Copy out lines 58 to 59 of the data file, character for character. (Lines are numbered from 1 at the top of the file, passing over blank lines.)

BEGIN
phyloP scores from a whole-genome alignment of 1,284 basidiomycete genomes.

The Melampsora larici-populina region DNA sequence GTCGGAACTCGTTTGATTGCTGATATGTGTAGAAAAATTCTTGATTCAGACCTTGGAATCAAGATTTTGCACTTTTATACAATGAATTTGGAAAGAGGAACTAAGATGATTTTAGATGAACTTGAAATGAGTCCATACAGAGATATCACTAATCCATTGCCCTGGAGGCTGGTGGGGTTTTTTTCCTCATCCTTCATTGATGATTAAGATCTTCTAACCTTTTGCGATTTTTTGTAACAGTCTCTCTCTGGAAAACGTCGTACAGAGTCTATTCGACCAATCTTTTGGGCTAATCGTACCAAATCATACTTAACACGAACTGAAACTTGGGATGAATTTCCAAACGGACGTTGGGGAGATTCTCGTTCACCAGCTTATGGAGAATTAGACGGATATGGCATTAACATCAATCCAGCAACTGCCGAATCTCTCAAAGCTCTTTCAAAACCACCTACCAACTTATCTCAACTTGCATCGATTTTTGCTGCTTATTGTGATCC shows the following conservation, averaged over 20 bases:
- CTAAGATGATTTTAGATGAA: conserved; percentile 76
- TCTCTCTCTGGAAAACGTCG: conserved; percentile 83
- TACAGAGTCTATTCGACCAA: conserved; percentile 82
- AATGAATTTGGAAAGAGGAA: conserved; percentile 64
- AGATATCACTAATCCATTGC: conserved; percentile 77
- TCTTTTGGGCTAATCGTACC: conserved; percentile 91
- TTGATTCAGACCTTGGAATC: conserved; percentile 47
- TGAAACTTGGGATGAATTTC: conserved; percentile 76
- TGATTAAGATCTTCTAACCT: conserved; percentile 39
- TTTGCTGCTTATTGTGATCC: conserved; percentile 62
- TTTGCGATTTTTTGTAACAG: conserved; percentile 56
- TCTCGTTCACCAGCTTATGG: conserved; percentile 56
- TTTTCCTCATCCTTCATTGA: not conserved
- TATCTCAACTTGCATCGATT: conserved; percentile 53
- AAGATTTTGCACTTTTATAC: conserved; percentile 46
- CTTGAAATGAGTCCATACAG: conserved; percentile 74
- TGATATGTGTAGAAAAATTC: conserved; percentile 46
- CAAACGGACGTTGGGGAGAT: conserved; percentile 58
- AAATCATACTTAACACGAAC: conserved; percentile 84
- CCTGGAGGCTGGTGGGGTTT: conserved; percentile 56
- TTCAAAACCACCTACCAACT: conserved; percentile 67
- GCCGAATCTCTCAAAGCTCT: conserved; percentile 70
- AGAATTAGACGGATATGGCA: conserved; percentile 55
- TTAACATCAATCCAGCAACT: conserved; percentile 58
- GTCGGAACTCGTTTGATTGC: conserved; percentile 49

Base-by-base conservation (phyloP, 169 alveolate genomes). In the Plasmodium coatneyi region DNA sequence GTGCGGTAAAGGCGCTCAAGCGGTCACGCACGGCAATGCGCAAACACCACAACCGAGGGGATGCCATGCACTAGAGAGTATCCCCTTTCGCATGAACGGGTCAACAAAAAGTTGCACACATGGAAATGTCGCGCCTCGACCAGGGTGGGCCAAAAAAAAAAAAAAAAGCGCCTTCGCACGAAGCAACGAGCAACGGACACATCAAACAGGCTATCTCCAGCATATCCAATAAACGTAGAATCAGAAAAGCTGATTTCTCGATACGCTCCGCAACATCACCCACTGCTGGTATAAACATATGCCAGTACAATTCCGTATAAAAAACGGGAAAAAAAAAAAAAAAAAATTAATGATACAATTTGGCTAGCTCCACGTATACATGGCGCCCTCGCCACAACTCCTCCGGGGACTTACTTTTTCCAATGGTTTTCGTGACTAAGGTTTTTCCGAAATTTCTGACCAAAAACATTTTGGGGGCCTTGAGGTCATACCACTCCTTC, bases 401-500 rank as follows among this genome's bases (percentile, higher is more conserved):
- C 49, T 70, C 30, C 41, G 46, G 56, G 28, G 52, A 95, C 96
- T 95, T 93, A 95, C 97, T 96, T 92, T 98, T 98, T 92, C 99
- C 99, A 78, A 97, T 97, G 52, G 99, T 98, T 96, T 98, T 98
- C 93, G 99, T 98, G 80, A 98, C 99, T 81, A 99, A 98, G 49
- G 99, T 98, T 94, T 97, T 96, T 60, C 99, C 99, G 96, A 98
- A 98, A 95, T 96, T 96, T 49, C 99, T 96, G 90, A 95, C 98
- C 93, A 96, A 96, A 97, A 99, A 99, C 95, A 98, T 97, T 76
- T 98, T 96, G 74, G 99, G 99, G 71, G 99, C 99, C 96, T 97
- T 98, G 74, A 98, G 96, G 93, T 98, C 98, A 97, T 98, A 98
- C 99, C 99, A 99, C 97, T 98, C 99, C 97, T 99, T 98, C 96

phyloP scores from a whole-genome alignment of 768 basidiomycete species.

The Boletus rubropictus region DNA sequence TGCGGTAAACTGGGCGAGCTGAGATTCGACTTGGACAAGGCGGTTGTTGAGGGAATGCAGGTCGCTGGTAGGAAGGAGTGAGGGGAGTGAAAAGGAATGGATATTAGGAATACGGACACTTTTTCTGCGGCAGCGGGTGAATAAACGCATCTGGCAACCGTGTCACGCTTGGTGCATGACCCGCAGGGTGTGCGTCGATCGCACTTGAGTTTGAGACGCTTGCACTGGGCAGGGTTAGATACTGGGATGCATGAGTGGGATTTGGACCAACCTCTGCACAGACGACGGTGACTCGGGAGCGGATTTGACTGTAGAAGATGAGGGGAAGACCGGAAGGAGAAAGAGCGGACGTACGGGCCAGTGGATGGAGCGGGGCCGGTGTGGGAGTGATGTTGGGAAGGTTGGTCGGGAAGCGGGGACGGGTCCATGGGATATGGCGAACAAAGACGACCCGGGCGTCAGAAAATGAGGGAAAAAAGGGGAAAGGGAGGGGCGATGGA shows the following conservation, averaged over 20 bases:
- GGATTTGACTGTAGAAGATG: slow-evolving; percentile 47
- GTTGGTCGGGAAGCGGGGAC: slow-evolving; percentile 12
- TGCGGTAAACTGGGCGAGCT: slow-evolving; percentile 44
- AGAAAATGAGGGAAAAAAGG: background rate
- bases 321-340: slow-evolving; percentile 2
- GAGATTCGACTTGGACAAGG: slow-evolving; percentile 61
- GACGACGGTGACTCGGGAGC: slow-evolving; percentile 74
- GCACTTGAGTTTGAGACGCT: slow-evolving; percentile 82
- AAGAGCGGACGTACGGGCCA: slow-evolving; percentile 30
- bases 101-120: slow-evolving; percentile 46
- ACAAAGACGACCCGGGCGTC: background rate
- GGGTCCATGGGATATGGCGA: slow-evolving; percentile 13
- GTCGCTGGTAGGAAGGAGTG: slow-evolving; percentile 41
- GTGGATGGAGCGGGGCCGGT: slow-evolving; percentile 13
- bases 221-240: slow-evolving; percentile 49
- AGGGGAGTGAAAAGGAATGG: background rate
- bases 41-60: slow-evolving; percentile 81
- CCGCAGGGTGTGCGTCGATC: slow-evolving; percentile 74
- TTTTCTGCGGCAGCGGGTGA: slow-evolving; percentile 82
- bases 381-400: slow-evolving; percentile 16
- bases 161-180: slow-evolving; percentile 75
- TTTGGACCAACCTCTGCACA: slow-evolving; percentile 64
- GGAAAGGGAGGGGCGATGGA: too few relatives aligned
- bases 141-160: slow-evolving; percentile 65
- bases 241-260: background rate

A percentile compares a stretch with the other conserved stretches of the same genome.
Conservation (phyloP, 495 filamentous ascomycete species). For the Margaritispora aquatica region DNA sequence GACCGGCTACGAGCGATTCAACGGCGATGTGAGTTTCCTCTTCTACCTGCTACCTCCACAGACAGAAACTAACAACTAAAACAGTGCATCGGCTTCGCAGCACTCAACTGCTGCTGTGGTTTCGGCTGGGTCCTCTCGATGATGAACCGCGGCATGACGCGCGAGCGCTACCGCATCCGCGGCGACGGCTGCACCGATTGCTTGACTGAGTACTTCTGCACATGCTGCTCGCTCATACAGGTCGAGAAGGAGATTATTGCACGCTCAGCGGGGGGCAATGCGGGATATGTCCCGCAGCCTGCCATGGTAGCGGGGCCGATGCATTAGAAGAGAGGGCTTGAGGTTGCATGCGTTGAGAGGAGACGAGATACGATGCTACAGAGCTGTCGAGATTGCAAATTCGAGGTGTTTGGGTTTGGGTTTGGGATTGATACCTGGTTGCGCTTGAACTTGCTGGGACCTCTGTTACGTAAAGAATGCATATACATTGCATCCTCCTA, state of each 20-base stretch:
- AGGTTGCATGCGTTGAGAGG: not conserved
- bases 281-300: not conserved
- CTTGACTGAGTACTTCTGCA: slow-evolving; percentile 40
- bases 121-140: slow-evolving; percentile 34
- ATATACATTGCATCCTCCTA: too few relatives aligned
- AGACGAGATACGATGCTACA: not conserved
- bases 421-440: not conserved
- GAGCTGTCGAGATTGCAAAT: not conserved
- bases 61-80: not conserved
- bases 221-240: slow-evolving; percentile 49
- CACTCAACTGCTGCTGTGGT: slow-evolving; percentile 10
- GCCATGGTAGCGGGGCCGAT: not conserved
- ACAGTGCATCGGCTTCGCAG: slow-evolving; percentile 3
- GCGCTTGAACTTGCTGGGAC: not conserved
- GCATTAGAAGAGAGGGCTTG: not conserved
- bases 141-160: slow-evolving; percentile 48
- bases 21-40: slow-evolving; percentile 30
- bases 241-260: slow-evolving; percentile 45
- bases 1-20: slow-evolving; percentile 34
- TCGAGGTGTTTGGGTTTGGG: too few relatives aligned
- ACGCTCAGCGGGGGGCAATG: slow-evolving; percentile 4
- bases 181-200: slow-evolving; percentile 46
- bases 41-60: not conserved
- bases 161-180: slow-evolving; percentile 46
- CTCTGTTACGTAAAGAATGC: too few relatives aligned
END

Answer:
- CCGCAGGGTGTGCGTCGATC: slow-evolving; percentile 74
- TTTTCTGCGGCAGCGGGTGA: slow-evolving; percentile 82